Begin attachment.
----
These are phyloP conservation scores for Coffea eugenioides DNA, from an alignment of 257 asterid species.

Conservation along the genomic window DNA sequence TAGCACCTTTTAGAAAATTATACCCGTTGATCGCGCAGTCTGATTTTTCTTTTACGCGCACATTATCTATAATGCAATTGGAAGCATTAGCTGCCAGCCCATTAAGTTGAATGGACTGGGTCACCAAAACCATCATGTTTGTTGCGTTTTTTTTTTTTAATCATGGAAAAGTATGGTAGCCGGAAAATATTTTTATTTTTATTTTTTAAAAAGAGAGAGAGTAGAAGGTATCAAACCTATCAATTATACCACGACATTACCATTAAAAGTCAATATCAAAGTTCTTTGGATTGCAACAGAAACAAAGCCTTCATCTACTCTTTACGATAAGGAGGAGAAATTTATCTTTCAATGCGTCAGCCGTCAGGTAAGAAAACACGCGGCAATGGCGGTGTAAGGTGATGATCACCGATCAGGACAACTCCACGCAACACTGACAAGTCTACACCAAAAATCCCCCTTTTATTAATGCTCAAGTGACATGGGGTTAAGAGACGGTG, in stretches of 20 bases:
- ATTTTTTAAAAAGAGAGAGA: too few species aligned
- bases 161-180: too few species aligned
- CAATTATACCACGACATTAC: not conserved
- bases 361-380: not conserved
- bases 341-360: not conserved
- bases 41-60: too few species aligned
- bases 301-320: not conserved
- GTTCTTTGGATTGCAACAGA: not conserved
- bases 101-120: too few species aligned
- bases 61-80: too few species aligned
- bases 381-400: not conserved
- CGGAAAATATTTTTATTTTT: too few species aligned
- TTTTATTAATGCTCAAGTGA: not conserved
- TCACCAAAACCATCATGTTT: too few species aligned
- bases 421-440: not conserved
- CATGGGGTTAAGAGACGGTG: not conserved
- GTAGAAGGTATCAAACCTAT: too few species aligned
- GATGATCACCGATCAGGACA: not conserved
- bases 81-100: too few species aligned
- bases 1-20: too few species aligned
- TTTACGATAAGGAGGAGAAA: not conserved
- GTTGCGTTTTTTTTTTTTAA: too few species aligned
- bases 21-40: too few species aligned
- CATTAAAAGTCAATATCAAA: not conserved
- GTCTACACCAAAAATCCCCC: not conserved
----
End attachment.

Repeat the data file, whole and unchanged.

These are phyloP conservation scores for Coffea eugenioides DNA, from an alignment of 257 asterid species.

Conservation along the genomic window DNA sequence TAGCACCTTTTAGAAAATTATACCCGTTGATCGCGCAGTCTGATTTTTCTTTTACGCGCACATTATCTATAATGCAATTGGAAGCATTAGCTGCCAGCCCATTAAGTTGAATGGACTGGGTCACCAAAACCATCATGTTTGTTGCGTTTTTTTTTTTTAATCATGGAAAAGTATGGTAGCCGGAAAATATTTTTATTTTTATTTTTTAAAAAGAGAGAGAGTAGAAGGTATCAAACCTATCAATTATACCACGACATTACCATTAAAAGTCAATATCAAAGTTCTTTGGATTGCAACAGAAACAAAGCCTTCATCTACTCTTTACGATAAGGAGGAGAAATTTATCTTTCAATGCGTCAGCCGTCAGGTAAGAAAACACGCGGCAATGGCGGTGTAAGGTGATGATCACCGATCAGGACAACTCCACGCAACACTGACAAGTCTACACCAAAAATCCCCCTTTTATTAATGCTCAAGTGACATGGGGTTAAGAGACGGTG, in stretches of 20 bases:
- ATTTTTTAAAAAGAGAGAGA: too few species aligned
- bases 161-180: too few species aligned
- CAATTATACCACGACATTAC: not conserved
- bases 361-380: not conserved
- bases 341-360: not conserved
- bases 41-60: too few species aligned
- bases 301-320: not conserved
- GTTCTTTGGATTGCAACAGA: not conserved
- bases 101-120: too few species aligned
- bases 61-80: too few species aligned
- bases 381-400: not conserved
- CGGAAAATATTTTTATTTTT: too few species aligned
- TTTTATTAATGCTCAAGTGA: not conserved
- TCACCAAAACCATCATGTTT: too few species aligned
- bases 421-440: not conserved
- CATGGGGTTAAGAGACGGTG: not conserved
- GTAGAAGGTATCAAACCTAT: too few species aligned
- GATGATCACCGATCAGGACA: not conserved
- bases 81-100: too few species aligned
- bases 1-20: too few species aligned
- TTTACGATAAGGAGGAGAAA: not conserved
- GTTGCGTTTTTTTTTTTTAA: too few species aligned
- bases 21-40: too few species aligned
- CATTAAAAGTCAATATCAAA: not conserved
- GTCTACACCAAAAATCCCCC: not conserved